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Tool School: Coats Paper Piecing Polyester Thread

If you want to piece like a pro, try paper piecing! Watch this video to see the steps - it's as easy as 1, 2, 3!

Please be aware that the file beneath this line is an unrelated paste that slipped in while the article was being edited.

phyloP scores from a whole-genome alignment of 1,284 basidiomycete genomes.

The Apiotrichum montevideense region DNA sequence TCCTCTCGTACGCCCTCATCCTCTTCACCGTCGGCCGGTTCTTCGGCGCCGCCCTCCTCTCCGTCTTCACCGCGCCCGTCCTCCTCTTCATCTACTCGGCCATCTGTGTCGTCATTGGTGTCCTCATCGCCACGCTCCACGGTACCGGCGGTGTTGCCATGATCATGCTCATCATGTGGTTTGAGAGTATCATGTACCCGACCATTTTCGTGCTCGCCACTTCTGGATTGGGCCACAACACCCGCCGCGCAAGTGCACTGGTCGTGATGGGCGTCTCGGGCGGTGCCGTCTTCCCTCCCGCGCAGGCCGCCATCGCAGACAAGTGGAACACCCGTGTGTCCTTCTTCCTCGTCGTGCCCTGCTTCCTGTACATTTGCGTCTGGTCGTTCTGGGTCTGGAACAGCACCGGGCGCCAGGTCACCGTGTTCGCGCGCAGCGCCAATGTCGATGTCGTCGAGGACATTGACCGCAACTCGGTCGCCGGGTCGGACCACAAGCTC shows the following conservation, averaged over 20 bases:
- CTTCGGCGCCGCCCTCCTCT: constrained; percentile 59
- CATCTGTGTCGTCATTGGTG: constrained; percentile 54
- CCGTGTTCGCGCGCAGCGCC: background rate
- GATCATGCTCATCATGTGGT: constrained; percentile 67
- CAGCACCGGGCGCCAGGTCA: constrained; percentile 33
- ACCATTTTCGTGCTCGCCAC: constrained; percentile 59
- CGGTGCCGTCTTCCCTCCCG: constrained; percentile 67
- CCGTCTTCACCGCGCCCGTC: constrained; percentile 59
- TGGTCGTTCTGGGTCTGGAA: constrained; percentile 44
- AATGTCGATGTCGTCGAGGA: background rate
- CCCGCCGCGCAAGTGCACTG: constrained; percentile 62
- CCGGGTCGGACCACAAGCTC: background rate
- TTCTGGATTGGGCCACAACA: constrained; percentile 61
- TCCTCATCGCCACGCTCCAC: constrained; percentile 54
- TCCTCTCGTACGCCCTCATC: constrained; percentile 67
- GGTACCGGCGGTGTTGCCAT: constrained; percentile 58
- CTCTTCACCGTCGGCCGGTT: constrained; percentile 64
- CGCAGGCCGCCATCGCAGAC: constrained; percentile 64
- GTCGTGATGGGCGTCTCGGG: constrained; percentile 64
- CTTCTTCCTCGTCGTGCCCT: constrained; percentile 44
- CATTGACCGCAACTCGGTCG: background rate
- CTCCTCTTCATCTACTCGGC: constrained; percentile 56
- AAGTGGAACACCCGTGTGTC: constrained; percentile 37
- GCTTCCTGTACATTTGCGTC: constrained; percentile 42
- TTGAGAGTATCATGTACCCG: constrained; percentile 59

Want to piece like a pro? Try this technique that gives great accurate results every time. Hi, I'm Beth, and today I'm going to show you the basics of paper piecing. It's perfect for designs that are very precise with lots of tiny details, like this block with all these intersecting points. If you can sew a straight seam, you can paper piece. It's almost as easy as counting. Let's take a look at a typical template. Each of these numbered shapes (in this case, one through six) will have a corresponding piece of fabric. And each piece of fabric needs to be at least a quarter of an inch larger all around than it's matching numbered shape. Get started by putting the wrong side of fabric number one (we're using blue) to the blank side of the template. You can see this piece of fabric is much larger than shape number one. Now using the fabric for shape number 2 (we're using purple), place it right sides together with fabric one and align it so that it's at least a quarter inch past this line between shapes 1 and 2. I'm going to hold it up to the light so you can see that. Then with the right sides together, you're going to stitch right down that line between shapes 1 and 2. I'm using Coats paper piecing polyester thread for this. Not only does it provide a greater seam strength then a fine cotton thread would, but it's also better for the shorter stitch length that you need when paper piecing. So make sure you've got your stitch length set at around 1.6 to 1.8 millimeters. And then starting about a quarter inch before the line stitch along the line and past the end of the line again by about a quarter inch. Now you can fold the paper template along the stitched line and cut off the excess fabric, leaving a quarter inch seam allowance. Press it open and then move on to piece number 3. Same process. Align the pieces of fabric right sides together so that piece number 3 (that's our pattern) has about a quarter inch allowance beyond that line that separates 1 and 3. And go ahead and stitch out that line. Then again fold the template, remove the excess, open and press into place. Keep using this process until you get through all the numbered pieces. You can see on the template that there's a dotted line all the way around the block. That's your seam allowance. And now you just want to trim all the way around on that line. Check out these points. The perfect points are really due to the Coats fine thread. It takes up less space and adds less bulk, which makes the piecing so accurate. Now you can carefully tear away the template. This is another reason I use the Coats paper piecing polyester thread. It really perforates the paper well so that the template is easier to tear away from the fabric. And because the thread is so strong, it won't break or distort stitches when you pull the paper away. Once you understand the basics, you can create all kinds of intricate designs that would be more difficult using traditional piecing techniques. You just follow the numbers. So give it a try. I think you'll be surprised by the precise results you'll get.